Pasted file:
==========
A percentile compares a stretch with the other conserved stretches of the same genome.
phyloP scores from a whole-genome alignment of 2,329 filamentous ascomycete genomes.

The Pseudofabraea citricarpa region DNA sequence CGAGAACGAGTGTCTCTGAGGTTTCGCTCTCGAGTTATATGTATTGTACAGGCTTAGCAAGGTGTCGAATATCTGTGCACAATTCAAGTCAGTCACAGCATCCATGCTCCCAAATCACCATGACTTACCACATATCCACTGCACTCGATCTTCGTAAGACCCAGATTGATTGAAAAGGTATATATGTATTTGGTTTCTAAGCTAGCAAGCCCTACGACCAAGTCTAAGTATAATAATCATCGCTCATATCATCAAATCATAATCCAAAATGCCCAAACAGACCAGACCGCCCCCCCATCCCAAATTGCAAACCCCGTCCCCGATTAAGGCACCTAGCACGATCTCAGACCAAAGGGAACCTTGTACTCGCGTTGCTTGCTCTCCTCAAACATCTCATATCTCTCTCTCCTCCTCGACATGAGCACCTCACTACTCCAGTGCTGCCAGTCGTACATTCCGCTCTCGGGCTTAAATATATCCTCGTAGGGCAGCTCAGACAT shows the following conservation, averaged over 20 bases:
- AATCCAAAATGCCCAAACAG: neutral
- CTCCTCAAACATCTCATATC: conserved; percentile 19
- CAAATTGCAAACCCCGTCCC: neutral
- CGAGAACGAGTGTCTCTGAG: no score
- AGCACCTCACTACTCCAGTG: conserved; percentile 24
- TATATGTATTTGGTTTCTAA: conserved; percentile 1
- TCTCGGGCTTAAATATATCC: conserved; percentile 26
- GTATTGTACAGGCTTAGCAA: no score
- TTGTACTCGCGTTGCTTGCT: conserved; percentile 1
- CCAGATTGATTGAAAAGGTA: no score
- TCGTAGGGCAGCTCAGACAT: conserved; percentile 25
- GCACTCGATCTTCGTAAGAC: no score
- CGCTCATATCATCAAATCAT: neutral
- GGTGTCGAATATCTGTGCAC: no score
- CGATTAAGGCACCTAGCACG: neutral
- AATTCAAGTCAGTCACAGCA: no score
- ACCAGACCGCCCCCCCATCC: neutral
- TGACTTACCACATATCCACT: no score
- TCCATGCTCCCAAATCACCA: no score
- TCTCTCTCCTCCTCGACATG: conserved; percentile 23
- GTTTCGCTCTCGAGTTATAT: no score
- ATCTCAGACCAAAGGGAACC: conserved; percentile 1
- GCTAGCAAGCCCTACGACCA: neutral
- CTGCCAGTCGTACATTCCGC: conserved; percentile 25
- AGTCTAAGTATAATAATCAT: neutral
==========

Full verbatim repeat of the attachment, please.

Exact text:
A percentile compares a stretch with the other conserved stretches of the same genome.
phyloP scores from a whole-genome alignment of 2,329 filamentous ascomycete genomes.

The Pseudofabraea citricarpa region DNA sequence CGAGAACGAGTGTCTCTGAGGTTTCGCTCTCGAGTTATATGTATTGTACAGGCTTAGCAAGGTGTCGAATATCTGTGCACAATTCAAGTCAGTCACAGCATCCATGCTCCCAAATCACCATGACTTACCACATATCCACTGCACTCGATCTTCGTAAGACCCAGATTGATTGAAAAGGTATATATGTATTTGGTTTCTAAGCTAGCAAGCCCTACGACCAAGTCTAAGTATAATAATCATCGCTCATATCATCAAATCATAATCCAAAATGCCCAAACAGACCAGACCGCCCCCCCATCCCAAATTGCAAACCCCGTCCCCGATTAAGGCACCTAGCACGATCTCAGACCAAAGGGAACCTTGTACTCGCGTTGCTTGCTCTCCTCAAACATCTCATATCTCTCTCTCCTCCTCGACATGAGCACCTCACTACTCCAGTGCTGCCAGTCGTACATTCCGCTCTCGGGCTTAAATATATCCTCGTAGGGCAGCTCAGACAT shows the following conservation, averaged over 20 bases:
- AATCCAAAATGCCCAAACAG: neutral
- CTCCTCAAACATCTCATATC: conserved; percentile 19
- CAAATTGCAAACCCCGTCCC: neutral
- CGAGAACGAGTGTCTCTGAG: no score
- AGCACCTCACTACTCCAGTG: conserved; percentile 24
- TATATGTATTTGGTTTCTAA: conserved; percentile 1
- TCTCGGGCTTAAATATATCC: conserved; percentile 26
- GTATTGTACAGGCTTAGCAA: no score
- TTGTACTCGCGTTGCTTGCT: conserved; percentile 1
- CCAGATTGATTGAAAAGGTA: no score
- TCGTAGGGCAGCTCAGACAT: conserved; percentile 25
- GCACTCGATCTTCGTAAGAC: no score
- CGCTCATATCATCAAATCAT: neutral
- GGTGTCGAATATCTGTGCAC: no score
- CGATTAAGGCACCTAGCACG: neutral
- AATTCAAGTCAGTCACAGCA: no score
- ACCAGACCGCCCCCCCATCC: neutral
- TGACTTACCACATATCCACT: no score
- TCCATGCTCCCAAATCACCA: no score
- TCTCTCTCCTCCTCGACATG: conserved; percentile 23
- GTTTCGCTCTCGAGTTATAT: no score
- ATCTCAGACCAAAGGGAACC: conserved; percentile 1
- GCTAGCAAGCCCTACGACCA: neutral
- CTGCCAGTCGTACATTCCGC: conserved; percentile 25
- AGTCTAAGTATAATAATCAT: neutral